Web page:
circa 1940

Hollis Taggart Galleries
Alexander Archipenko, Symmetrischer Torso / Symmetric Torso

 

Alexander Archipenko
Symmetrischer Torso / Symmetric Torso
1921

Galerie Thomas
Alexander Archipenko, Still Life with Clock

 

Alexander Archipenko
Still Life with Clock
1922

R. E. Lewis & Daughter Original Prints
Alexander Archipenko, Nu lying horizontal

 

Alexander Archipenko
Nu lying horizontal
1957

Gallery Automne
Alexander Archipenko, Kleiner Diagonaler Torso / Small Diagonal Torso

 

Alexander Archipenko
Kleiner Diagonaler Torso / Small Diagonal Torso
1938-2007

Galerie Thomas
 
Past auction results (1191)  View All
Alexander Archipenko, Female Nudes (from Dritte Jahresgabe des Kreises graphischer Künstler und Sammler)

 

Alexander Archipenko
Female Nudes (from Dritte Jahresgabe des Kreises graphischer Künstler und Sammler), 1923
lithograph

 

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Alexander Archipenko, Torso

 

Alexander Archipenko
Torso, 1948
black painted terracotta

 

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Alexander Archipenko, Flat torso

 

Alexander Archipenko
Flat torso, 1914
bronze

 

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1887   Born: Kiev, Ukraine
1902 - 1905   Studied painting and sculpture at the Kiev art school, Kiev, Ukraine
1910   Opened art school, Paris, France
1912   Founding member of " La Section d'Or"
1921   Opened art school, Berlin, Germany
1923   Moved to the United States, opened art school, New York, NY
1924   Taught summer art school , Woodstock, NY
1929   Became American citizen
1929   Established “Arko,” a school of ceramics, New York, NY
1933   Taught at Mills College, Oakland, CA and at the Chouinard School, Los Angeles, CA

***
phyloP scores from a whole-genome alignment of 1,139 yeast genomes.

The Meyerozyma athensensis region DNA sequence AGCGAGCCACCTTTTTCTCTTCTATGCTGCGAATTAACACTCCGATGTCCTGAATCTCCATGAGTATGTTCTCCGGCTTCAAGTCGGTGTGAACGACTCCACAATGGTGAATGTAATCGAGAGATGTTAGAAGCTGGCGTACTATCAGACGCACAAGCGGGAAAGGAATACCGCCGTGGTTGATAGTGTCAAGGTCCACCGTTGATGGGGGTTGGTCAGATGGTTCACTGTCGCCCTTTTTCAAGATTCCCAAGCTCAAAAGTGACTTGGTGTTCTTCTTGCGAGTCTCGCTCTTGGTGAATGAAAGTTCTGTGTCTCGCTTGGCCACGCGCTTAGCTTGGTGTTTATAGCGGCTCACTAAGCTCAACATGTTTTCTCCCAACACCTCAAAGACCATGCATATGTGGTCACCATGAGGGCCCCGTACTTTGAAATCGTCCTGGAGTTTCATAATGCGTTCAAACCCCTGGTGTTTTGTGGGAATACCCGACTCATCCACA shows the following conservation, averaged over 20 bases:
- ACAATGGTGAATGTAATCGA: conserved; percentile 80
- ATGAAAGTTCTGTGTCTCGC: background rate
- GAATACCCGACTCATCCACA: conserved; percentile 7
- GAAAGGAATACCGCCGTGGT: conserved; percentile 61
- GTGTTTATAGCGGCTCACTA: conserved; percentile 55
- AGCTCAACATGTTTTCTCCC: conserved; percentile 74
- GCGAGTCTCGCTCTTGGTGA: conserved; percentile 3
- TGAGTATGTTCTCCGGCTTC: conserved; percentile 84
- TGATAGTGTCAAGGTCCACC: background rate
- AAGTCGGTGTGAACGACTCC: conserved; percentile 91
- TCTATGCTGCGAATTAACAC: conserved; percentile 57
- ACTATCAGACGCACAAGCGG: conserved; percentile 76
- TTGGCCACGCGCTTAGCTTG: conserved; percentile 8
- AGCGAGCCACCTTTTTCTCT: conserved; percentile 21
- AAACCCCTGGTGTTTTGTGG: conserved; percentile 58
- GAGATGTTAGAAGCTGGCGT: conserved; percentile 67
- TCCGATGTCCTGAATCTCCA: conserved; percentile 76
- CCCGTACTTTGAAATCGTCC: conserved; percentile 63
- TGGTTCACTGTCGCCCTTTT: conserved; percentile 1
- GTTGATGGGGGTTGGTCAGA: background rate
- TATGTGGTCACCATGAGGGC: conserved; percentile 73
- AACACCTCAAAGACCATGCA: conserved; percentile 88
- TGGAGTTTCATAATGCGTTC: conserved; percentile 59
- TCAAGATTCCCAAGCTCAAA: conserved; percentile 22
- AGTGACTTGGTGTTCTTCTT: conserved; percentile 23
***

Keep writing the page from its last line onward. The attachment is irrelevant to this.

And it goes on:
1935 - 1936   Taught summer sessions at University of Washington, Seattle, WA
1937   Taught at New Bauhaus, Chicago, IL
1938   Opened the Modern School of Fine Arts and Practical Design, Chicago, IL
1956   Taught at University of British Columbia, Vancouver, Canada
1964   Died: in New York, NY
2008   Alexander Archipenko, Saarland Museum, Saabrücken, Germany (solo)
2006   Alexander Archipenko: Vision and Continuity, Smith College Museum of Art, Northampton, MA (solo)
Archipenko 2D/3D: Prints and Sculpture, Musuem of Fine Arts, St. Petersburg, FL (solo)
2005   Alexander Archipenko: Vision and Continuity, The Ukrainian Museum, New York, NY (solo)
2004   Refashioning the Figure: The Sketchbooks of Archipenko, Henry Moore Institute, Leeds, UK (solo)
Alexander Archipenko: Unknown Works, Galerie Gmurzynska, Cologne, Germany (solo)
2002   Process and Exploration: Recurring Motifs in the Work of Alexander Archipenko, Eaton Fine Art, Palm Beach, FL (solo)
2001   Alexander Archipenko: Terra Cotta Sculptures, Zabriskie Gallery, New York, NY (solo)
1993   Rachel Adler Gallery, New York, NY
1991   Alexander Archipenko: The Sculptor As Printmaker, Zabriskie Gallery, New York, NY (solo)